# What is an example of a hidden variable model that meets the bound of Bell's inequality? The best possible local realist imitation (red) for the quantum correlation of two spins in the singlet state (blue), insisting on perfect anti-correlation at 0°, perfect correlation at 180°.

Just for my own understanding and learning of math, let's pretend that indeed the experimental data was the red curve rather than the blue curve. Then following the same article, we would be able to model this using a local realist model:

$$C_{h}(a,b)=E(A(\mathbf {a} ,\lambda )B(\mathbf {b} ,\lambda ))=\int _{\Lambda }A(\mathbf {a} ,\lambda )B(\mathbf {b} ,\lambda )p(\lambda )d\lambda .}$$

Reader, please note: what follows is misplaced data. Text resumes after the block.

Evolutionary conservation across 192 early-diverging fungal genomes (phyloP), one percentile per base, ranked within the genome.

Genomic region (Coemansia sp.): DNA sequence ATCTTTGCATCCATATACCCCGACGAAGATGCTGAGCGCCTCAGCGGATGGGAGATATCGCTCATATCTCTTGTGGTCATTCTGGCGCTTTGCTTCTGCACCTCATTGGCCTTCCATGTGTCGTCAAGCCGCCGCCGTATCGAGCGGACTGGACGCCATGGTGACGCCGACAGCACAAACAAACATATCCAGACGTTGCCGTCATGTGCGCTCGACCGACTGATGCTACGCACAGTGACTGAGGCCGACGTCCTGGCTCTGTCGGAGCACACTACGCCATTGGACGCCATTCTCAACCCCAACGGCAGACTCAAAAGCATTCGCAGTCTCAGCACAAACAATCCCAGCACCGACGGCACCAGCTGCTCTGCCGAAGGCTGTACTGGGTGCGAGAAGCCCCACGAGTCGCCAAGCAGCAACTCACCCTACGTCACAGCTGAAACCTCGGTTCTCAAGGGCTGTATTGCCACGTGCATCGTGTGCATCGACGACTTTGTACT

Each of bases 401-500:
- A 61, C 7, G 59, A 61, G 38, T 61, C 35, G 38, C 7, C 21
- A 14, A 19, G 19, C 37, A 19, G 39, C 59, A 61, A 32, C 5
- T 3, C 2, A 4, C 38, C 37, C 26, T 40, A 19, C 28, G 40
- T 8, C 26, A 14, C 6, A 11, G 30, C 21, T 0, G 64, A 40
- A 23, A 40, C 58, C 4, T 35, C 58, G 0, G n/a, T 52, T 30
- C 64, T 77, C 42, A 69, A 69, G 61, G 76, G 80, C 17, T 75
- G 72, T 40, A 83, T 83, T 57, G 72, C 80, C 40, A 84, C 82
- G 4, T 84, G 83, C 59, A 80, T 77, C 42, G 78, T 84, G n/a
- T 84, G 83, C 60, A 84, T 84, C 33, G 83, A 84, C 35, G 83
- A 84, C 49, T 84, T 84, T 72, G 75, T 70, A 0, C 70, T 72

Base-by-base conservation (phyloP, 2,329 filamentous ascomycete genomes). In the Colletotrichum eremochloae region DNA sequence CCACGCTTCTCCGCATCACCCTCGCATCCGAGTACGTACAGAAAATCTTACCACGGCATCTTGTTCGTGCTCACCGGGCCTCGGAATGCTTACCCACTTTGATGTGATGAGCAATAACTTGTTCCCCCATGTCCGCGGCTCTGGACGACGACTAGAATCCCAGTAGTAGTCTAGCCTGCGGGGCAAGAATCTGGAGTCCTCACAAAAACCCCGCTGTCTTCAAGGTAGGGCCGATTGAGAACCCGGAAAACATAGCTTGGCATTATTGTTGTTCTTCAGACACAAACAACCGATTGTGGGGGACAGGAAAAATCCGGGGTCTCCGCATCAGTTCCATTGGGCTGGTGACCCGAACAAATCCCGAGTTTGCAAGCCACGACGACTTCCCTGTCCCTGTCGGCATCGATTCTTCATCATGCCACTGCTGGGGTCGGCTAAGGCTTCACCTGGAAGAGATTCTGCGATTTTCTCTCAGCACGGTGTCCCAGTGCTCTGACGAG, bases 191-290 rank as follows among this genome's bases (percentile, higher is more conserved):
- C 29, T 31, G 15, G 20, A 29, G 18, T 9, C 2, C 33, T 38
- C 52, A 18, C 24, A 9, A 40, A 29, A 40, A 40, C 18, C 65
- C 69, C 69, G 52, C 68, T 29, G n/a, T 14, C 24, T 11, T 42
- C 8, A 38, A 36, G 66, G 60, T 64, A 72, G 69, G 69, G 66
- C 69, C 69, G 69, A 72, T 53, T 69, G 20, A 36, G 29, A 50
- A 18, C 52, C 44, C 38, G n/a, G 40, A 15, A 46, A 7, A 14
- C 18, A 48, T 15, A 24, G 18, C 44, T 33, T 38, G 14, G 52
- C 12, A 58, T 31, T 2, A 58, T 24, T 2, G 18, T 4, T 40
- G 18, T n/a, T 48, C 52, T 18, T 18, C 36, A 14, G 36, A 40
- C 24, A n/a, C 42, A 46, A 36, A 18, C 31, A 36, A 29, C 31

What choices of $$A(\mathbf {a} ,\lambda )$$, $$B(\mathbf {b} ,\lambda )$$, and $$p(\lambda )$$ would yield the red curve?

Assuming $$\mathbf {a}, \mathbf{b} \in \mathbb{R}^2$$, with $$\alpha, \beta$$ being the corresponding angles, the following model yields the red graph: $$\begin{array}{l} \lambda \sim{\rm{Uniform}}\left[ {0,2\pi } \right] \to \mathop P\left( \lambda \right) = \frac{1}{{2\pi }} \\ A(\mathbf {a} ,\lambda ) = {\mathop{\rm sgn}} \cos (\alpha - \lambda) \\ B(\mathbf {b} ,\lambda ) = -{\mathop{\rm sgn}} \cos (\beta - \lambda) \end{array}$$